The question and answer session with Brontis Jodorowsky after the film was very enlightening. He spoke about the difficulties involved in working on a film with his father not only as the director, but as the subject of the movie. The atmosphere on the set, he confessed, sometimes became very intense, as the elder Jodorowsky demanded that everyone remain solemn and serious at all times. This was his life being put on the screen after all! There was no joking around between takes, no monkey business to blow off steam. And yet, what comes across on the screen is something that, while certainly conveying deep and profound insights, still has a sense of humor and playfulness. The acting, Brontis explains, was intended to be rather stiff and cartoon-like in order to highlight the surreal qualities of the story. Here you have Jordowsky’s form of a waking dream in which the elements of his life are combined in a free flowing manner that, while not historically accurate in detail, no doubt are more true than any literal account could ever be. His mother, who was beaten by her own father for wanting to be an opera singer, finally gets to realize her dream in this movie by delivering all of her lines in song. His father appears as a stiff and cruel man, engaging in slapstick fights with amputees. He is finally redeemed by his wife, who baptizes him in a stream of her own urine. Weird, gross, fascinating and honest, The Dance of Reality is one of the best films that I saw at the festival.
The last screening I attended was for a Swedish film titled The Hour of the Lynx. This film tells the story of a young man (Frederik Christian Johansen) who murders an older, married couple and is then committed to an insane asylum. The young man has religious visions, and so his psychiatrist calls in Lisbeth (Sofie Grabøl), a female priest, to talk with him. As the two characters develop a relationship of trust, the young man opens up and discloses his background of abuse at the hands of his mother and his discovery of happiness with his grandfather in the very house later occupied by the murdered couple. This is a gripping film, well acted and well made, that addresses the points of convergence and the points of conflict between science and religion. In the end, religion is depicted as the hero, being shown as a far more appropriate and authentic avenue toward the exploration of personal suffering and turmoil than is the science of psychology, which is depicted as cold, calculating and overly rational.
None of the films that I saw during the film festival were Scottish, which was due to the fact that by the time I went to buy tickets, all of those movies were sold out. As a consequence, I missed Everybody’s Child, a documentary by Gary Fraser that chronicles his hardships kicking heroin in his hometown of Muirhouse, Edinburgh. I also missed Under the Skin, directed by Jonathan Glazer and starrring Scarlet Johansenn, which played during the closing gala of the festival. Under the Skin is about an alien who drives around Glasgow and the Highlands of Scotland picking up hitchhikers for nefarious purposes.
Despite missing these films, I did get to attend some panel discussions dealing with Scotland and Scottish identity. The first was chaired by David Archibald from Glasgow University and focused on the effects that independence might have on the Scottish film industry. The participants represented a variety of filmmakers and scholars, all of whom seemed to have the same opinion on the state of Scottish film: it is not living up to its full potential. The consensus was that more needs to be done to support and promote film making in Scotland, and that there are not enough resources currently being devoted to this task in comparison to what is taking place in other countries such as Ireland or Norway. Ian Smith, in particular, stressed the need for the development of a greater film infrastructure – to include post-production facilities – in order to attract filmmakers who will stay in Scotland in order to complete their projects after filming on location. Phillip Sclesenger also pointed out that the government appears to be more concerned about the status of television than of film, this being reflected in the “White Paper” issued by the SNP concerning their strategic plans after Scotland gains independence. Most of the hour and a half focused on the current, sad state of Scottish movie making rather than on how independence would actually affect the film industry in Scotland. A few voices in the audience objected to this, coming to the defense of Scotland’s creative vitality, suggesting that with independence there would no doubt be an explosion of excitement and pride that would contribute to even more creativity.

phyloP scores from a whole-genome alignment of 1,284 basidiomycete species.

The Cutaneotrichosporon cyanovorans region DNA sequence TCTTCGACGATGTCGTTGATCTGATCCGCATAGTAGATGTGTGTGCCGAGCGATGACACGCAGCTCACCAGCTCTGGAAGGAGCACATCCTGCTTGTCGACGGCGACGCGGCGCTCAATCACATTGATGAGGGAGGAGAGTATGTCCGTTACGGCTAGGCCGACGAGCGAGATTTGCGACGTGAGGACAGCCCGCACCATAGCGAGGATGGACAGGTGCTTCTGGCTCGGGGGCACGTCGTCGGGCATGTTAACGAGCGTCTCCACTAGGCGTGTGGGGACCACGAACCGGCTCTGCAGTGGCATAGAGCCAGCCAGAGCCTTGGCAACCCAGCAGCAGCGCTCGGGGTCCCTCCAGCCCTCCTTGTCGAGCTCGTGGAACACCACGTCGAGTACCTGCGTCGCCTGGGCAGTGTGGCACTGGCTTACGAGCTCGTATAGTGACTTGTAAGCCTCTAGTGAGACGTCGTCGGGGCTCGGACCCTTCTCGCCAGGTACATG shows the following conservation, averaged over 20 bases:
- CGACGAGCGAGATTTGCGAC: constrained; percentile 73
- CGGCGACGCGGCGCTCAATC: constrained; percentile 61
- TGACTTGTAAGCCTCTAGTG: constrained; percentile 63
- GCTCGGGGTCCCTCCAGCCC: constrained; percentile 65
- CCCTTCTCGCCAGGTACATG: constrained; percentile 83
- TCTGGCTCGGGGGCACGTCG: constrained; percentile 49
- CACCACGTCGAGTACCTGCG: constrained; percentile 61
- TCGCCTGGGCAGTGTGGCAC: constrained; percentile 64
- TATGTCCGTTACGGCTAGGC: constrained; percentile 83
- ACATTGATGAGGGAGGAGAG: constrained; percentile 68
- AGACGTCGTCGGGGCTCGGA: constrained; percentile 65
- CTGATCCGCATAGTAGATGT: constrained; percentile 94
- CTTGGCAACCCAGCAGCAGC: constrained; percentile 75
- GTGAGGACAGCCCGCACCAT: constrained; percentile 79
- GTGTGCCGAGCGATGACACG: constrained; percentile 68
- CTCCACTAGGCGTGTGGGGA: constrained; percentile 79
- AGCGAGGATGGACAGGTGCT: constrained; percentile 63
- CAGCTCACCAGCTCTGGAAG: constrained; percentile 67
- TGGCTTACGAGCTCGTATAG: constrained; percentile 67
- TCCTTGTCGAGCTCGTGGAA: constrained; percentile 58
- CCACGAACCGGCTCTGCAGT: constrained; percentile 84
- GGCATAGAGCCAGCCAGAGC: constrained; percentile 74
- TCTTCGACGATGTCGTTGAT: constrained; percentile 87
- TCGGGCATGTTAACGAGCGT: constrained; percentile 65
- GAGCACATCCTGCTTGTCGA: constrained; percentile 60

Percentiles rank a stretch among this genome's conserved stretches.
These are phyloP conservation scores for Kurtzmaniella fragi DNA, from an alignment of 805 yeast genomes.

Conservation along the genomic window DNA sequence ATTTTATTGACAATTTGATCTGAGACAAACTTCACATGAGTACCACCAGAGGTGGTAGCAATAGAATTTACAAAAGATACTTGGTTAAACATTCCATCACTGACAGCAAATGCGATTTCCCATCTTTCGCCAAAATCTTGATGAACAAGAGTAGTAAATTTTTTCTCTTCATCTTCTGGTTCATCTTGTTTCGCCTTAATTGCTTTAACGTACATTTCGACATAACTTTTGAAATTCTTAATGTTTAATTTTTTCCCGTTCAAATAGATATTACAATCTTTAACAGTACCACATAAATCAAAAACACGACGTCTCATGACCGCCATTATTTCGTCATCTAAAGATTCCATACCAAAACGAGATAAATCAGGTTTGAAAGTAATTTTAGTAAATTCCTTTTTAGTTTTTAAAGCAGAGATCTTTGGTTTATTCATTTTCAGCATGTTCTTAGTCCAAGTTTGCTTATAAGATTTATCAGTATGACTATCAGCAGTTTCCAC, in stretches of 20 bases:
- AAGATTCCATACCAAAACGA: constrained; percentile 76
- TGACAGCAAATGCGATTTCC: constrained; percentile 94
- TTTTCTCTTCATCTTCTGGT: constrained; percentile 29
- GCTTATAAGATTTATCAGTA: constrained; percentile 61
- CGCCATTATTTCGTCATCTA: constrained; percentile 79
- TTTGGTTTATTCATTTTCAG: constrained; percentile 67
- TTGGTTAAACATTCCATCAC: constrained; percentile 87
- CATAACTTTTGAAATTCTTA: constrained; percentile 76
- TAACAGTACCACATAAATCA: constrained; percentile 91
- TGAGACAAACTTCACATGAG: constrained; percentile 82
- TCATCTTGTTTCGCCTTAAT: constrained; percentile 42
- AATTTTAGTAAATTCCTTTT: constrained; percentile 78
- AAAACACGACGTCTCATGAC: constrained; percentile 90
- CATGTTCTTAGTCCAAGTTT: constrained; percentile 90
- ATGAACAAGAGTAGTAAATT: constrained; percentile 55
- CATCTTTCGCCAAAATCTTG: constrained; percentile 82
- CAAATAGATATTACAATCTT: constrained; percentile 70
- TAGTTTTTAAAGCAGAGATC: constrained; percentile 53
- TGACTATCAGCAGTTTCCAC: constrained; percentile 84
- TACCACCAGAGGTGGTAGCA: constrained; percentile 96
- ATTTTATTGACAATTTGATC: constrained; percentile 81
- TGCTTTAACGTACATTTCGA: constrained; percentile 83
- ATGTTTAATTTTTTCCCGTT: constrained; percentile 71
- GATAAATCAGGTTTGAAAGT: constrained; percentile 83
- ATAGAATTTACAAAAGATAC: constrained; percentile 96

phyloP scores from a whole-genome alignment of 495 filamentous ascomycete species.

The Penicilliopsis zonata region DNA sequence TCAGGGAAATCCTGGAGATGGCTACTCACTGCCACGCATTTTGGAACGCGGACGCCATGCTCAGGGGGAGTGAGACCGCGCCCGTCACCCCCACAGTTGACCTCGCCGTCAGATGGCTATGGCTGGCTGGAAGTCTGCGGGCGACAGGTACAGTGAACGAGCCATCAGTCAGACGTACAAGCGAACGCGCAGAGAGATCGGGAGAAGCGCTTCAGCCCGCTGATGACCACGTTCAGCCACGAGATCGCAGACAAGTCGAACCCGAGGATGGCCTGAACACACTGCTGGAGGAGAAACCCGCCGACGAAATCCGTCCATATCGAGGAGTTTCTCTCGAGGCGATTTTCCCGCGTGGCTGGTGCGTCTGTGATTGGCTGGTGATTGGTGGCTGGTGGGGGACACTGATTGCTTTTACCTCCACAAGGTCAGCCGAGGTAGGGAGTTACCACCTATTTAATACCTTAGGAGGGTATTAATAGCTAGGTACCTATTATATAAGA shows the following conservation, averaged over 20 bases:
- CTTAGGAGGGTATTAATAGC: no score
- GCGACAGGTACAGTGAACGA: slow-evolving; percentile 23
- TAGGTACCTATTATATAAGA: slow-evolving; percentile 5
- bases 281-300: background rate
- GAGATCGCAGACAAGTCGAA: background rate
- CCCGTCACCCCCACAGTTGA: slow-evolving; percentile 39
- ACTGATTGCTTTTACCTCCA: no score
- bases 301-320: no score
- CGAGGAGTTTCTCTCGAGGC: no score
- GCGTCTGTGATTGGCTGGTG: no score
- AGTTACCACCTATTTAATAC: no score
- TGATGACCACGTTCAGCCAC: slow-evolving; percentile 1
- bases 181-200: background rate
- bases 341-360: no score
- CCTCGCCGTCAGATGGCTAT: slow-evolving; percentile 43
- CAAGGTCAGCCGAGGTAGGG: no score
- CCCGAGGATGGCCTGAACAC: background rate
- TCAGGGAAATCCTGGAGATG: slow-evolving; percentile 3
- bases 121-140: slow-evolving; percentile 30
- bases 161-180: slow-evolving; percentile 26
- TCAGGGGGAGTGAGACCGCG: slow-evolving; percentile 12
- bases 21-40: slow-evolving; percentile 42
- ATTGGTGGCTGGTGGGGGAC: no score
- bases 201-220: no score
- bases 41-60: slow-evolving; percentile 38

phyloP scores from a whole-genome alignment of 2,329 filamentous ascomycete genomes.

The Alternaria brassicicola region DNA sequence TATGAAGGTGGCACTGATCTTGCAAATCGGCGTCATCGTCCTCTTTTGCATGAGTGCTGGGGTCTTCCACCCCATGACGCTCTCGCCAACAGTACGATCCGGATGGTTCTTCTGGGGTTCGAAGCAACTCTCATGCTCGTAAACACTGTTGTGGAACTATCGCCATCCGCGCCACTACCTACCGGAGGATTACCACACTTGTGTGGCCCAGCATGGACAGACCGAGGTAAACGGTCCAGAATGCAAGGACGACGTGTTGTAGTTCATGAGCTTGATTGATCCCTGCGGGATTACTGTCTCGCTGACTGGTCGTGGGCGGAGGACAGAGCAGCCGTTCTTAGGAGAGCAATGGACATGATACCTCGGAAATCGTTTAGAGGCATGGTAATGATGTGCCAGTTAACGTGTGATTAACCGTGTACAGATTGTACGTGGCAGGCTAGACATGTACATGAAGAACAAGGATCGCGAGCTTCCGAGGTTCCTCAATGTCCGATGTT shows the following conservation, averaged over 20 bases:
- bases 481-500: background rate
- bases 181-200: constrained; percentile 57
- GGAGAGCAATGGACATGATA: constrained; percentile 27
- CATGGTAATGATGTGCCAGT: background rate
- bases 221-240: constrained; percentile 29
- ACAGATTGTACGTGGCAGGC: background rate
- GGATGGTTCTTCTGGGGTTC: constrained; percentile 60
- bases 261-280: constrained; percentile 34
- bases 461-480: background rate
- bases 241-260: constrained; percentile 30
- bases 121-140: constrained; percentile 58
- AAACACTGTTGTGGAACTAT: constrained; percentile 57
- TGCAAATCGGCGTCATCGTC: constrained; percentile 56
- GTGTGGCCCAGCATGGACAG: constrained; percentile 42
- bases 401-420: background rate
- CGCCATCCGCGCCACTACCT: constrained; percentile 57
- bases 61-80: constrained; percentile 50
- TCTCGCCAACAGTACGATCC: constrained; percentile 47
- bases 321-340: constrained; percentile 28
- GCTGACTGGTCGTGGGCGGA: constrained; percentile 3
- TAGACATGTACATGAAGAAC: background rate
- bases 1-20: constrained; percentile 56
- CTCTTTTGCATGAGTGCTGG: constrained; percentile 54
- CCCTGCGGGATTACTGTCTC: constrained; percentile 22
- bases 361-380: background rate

The other panel discussion I attended was titled “Writing and Filming the North.” It brought together a number of writers and filmmakers from the Shetland Islands to talk about the challenges and the rewards of working in the Shetlandic dialect. The participants read some of their poetry and shared their experiences as artists who are largely marginalized because of their choice to write in Shetlandic. “It is a kind of career suicide,” said one of the panelists. And yet, as others pointed out, there is a sense of pride that they experience by keeping the culture of these far northern Scottish islands alive.
I found the Glasgow Film Festival to be an exciting and invigorating experience. The selection of films, the various panel discussions and the associated musical events were informative, entertaining and just a lot of fun. As I mentioned earlier, however, it would be helpful if in the future, organizers are able to publish a printed version of the schedule before the commencement of the festival. This would help people like me who find it more convenient to browse a physical program than to search through a website when trying to select and plan which events to attend.